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date: 09 July 2020

Abstract and Keywords

Networks of communication among interdependent citizens constitute the connecting tissue between citizens and electorates, revealing an electoral whole that is different from the sum of its citizen parts. These communication networks, in turn, reflect the social contexts within which an actor is imbedded, thereby bridging the micro-macro divide in our understanding of electoral politics. Belonging to a group and developing corresponding political loyalties is not simply a matter of individual characteristics and circumstance. Rather, it is a matter of being connected to the group through networks of communication and association. These patterns of interdependence produce profound implications that are not only substantive and theoretical but also methodological and profoundly dynamic. Indeed, new platforms for studying political communication continue to emerge, and they carry the potential for further transformations in the ways that we understand the consequences of political communication for individual voters as well as for electorates.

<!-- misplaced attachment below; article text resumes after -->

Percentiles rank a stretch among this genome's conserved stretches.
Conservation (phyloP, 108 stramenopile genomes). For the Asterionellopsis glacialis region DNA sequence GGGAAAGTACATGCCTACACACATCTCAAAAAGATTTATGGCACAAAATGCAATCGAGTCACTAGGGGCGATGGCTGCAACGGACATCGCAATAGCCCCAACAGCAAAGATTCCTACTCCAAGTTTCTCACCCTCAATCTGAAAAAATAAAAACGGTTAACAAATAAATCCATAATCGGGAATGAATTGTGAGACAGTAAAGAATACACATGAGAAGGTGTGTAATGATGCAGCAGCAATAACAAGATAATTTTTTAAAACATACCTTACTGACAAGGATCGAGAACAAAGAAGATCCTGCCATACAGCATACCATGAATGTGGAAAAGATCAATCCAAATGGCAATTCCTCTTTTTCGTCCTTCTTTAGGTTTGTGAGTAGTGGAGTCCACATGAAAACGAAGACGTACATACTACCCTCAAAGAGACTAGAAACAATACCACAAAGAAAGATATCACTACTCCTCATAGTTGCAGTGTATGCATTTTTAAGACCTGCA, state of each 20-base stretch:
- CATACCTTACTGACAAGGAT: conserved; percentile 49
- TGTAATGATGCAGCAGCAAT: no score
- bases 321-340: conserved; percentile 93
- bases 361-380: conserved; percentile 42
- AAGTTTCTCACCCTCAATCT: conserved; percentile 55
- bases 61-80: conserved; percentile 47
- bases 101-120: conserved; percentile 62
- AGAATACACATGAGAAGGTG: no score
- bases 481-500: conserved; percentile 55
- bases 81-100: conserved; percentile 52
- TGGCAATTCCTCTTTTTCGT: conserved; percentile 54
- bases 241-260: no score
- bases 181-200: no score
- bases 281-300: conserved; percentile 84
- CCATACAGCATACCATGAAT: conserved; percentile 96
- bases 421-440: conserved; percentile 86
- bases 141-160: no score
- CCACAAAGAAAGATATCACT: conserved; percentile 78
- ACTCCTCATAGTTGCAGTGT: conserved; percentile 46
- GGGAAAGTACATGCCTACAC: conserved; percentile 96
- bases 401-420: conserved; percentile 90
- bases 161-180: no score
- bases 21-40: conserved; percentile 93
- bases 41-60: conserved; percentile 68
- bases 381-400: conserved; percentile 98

Keywords: politics, interdependence, networks, contexts, communication

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